Given that the task of the initial 30 seconds or so of any film trailer is to provide some setup for what's going on, the first couple of lines of dialog in the trailer forNothing Personal
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come off almost like an omen: "I won't ask you anything, and I won't talk about myself," the male lead says. It's true: The rest of the trailer basically refuses to ask anything of or talk about its central characters at all, and one gets the sense that the film will do roughly likewise.
Alright, we get it. It's an arthouse film. It's supposed to be quiet, restrained, eschewing the frenetic action and overblown drama of Hollywood for the subtle, aching tension of benign acts, the arbitrariness of real life. Ironically, though, this trailer commits exactly the sins of its big-budget brethren; with its general lack of dialog or any action whatsoever, in the way it cuts from ponderous shot to ponderous shot -- oh look, now she's sad, oh look, now she's, what, melancholy? -- it basically becomes a grouping of arthouse cliches, to the point where when it finally does give us a little action, it's just baffling. Think about that money-scene at 1:50, and then change up the context. If this trailer were somehow set up to be interpreted as a parody of an arthouse trailer -- which, Jesus, it very well could be -- you would laugh at that. It's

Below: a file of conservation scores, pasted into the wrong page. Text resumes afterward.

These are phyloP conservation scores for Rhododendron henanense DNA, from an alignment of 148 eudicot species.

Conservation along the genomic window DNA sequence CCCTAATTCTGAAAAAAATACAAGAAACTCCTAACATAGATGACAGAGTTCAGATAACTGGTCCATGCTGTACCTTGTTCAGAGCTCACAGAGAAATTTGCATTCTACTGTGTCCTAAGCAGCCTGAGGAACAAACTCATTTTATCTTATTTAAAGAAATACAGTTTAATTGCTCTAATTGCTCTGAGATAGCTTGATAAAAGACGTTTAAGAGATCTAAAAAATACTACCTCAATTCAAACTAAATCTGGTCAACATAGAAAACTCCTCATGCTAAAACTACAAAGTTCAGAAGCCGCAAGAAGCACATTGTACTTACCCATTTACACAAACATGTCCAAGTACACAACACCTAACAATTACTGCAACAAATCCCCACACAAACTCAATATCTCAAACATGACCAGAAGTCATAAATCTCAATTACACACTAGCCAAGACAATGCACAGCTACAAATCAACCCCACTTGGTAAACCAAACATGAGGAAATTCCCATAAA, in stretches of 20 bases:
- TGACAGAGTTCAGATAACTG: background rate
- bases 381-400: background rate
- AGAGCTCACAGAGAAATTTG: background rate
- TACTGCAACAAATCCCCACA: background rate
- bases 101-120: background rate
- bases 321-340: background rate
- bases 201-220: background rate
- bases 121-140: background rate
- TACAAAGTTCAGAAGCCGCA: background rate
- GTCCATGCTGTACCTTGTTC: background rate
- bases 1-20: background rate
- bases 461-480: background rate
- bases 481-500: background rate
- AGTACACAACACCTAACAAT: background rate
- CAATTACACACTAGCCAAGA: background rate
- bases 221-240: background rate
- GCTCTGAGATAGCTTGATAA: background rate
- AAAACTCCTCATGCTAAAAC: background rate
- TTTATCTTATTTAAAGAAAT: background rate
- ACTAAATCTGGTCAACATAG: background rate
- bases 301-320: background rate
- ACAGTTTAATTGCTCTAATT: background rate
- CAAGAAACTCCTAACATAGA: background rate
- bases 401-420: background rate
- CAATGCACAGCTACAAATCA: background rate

YouTube commenters as a general whole are not known for their eloquence, but the first commenter for this trailer pretty much sums it up: "okay these olive films make no fucking sense."